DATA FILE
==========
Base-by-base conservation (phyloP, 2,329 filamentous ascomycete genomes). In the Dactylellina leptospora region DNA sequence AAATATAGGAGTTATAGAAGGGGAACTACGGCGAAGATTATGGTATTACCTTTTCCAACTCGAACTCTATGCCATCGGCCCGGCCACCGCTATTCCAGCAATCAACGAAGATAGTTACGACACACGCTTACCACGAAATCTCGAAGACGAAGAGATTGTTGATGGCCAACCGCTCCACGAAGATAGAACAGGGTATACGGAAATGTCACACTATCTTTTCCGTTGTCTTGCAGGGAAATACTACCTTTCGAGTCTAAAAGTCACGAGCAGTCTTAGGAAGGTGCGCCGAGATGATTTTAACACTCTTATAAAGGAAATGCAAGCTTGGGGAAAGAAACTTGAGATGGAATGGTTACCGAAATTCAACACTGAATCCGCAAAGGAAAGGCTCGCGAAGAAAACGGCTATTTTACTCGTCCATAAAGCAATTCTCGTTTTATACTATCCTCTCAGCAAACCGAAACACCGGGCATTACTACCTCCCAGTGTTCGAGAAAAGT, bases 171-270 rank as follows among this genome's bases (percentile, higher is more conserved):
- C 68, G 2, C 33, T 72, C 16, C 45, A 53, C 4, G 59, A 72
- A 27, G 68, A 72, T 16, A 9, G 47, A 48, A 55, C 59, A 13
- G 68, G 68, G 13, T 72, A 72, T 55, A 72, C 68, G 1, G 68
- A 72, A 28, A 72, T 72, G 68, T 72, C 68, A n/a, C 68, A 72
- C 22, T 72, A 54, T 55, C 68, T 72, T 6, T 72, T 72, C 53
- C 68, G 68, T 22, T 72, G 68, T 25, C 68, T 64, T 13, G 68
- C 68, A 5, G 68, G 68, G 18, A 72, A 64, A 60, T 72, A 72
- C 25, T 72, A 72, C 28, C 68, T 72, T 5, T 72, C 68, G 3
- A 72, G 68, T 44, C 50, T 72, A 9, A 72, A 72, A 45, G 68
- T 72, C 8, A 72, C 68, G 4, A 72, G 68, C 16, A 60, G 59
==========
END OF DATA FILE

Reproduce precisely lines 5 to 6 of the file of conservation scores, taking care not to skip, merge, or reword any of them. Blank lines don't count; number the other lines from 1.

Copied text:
- A 72, A 28, A 72, T 72, G 68, T 72, C 68, A n/a, C 68, A 72
- C 22, T 72, A 54, T 55, C 68, T 72, T 6, T 72, T 72, C 53